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From Alan Cabrera <>
Subject Re: What constitute a successful project?
Date Mon, 26 Nov 2012 14:52:17 GMT

On Nov 26, 2012, at 12:57 AM, Christian Grobmeier wrote:

> Actually there is activity. Only in September 2 new committers joined.
> Looking at SVN, there is activity too:
> Unfortunately the most active committer - if not the only one - is Eric.
> For me (others may correct me) a successful incubator project is one
> which manages to build up a community around it. While it seems that
> Chukwa aims at it:
> the project has not managed to get a momentum.
> On the other hand, I saw in the private archives that some legal
> restrictions have been resolved.
> Question:
> How does the Chukwa project want to build up a new community?
> Personally - if there is a plan and interest to make community work
> (however that looks like) - I would be open to leave Chukwa a little
> longer in incubation. Esp. because it seems that committers can now
> work more freely on it.
> Maybe we can make up some kind of deadline?

Seven months ago we had this same discussion when I joined as a mentor.  There was not a lot
of activity other than Eric and I raised concerns about maybe it was time to retire the project.
 A variety of excuses were offered up and it was decided to wait a while and hope that the
community activity would grow.  

We even added a few committers a "bit early" with the hopes that they would infuse the project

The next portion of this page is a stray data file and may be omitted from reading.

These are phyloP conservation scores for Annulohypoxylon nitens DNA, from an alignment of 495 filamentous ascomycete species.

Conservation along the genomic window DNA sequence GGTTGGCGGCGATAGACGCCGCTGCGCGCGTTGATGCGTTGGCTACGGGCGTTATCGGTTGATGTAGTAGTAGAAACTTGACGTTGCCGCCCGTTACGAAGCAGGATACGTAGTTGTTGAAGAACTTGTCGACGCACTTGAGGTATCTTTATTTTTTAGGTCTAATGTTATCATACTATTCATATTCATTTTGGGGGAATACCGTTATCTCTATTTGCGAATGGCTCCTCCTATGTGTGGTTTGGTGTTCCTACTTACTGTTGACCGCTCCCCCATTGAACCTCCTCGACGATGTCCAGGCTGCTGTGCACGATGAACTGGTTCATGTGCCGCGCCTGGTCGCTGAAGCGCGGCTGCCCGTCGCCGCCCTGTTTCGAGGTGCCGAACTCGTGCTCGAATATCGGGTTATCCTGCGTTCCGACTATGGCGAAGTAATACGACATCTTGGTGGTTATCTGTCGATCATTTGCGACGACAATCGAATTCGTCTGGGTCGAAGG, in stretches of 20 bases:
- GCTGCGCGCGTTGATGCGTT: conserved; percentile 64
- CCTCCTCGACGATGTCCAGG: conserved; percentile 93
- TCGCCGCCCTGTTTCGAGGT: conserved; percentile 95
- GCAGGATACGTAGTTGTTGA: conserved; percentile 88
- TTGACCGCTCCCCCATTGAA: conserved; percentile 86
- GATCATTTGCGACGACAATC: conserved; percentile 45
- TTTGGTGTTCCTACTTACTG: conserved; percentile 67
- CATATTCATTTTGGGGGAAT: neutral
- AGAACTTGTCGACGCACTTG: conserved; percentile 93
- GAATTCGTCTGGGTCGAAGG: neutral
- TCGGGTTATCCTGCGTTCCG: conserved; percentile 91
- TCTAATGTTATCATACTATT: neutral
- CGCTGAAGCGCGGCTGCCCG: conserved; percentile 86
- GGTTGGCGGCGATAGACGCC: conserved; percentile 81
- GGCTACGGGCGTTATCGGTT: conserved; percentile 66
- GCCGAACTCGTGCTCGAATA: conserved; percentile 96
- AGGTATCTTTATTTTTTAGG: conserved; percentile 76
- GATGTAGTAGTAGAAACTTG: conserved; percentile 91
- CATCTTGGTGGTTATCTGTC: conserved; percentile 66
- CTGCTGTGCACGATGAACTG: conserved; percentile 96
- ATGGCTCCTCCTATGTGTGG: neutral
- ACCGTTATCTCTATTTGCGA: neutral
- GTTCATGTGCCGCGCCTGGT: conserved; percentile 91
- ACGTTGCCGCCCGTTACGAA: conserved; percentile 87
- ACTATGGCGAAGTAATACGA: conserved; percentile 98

with more energy.

IMO, not much changed.  The flurry of activity is from Eric every time a discussion about
retirement arises.

As for the "now that committers can work more freely on it" is not exactly clear. My understanding
is that there were some patches developed at IBM and those patches are now going through legal.
 I tried to dig deeper into what exactly was being held up and all I received was equivocation.

Even by the PPMC's comments they obliquely acknowledge that there's not much activity and
expressed an interested in simply keeping it around with the hopes that something would happen;
there were no concrete ideas or plans on how to grow the community because, by their own admission,
no one has the time to work much on the project.  I replied "To be sure, the infrastructure
and administrative costs are negligible.  So, we don't need to worry on that account.  However,
the ASF Incubator is not a place where you can hang your shingle up and hope that someday
someone will wander by and be interested. "  Chukwa has been in the Incubator for years now.

Maybe that's what we want the Incubator to be.  If that's the case then let's make this new
policy explicit.  Until then, I will follow my understanding that a project cannot just simply
park itself in the Incubator hoping for the party to arrive.


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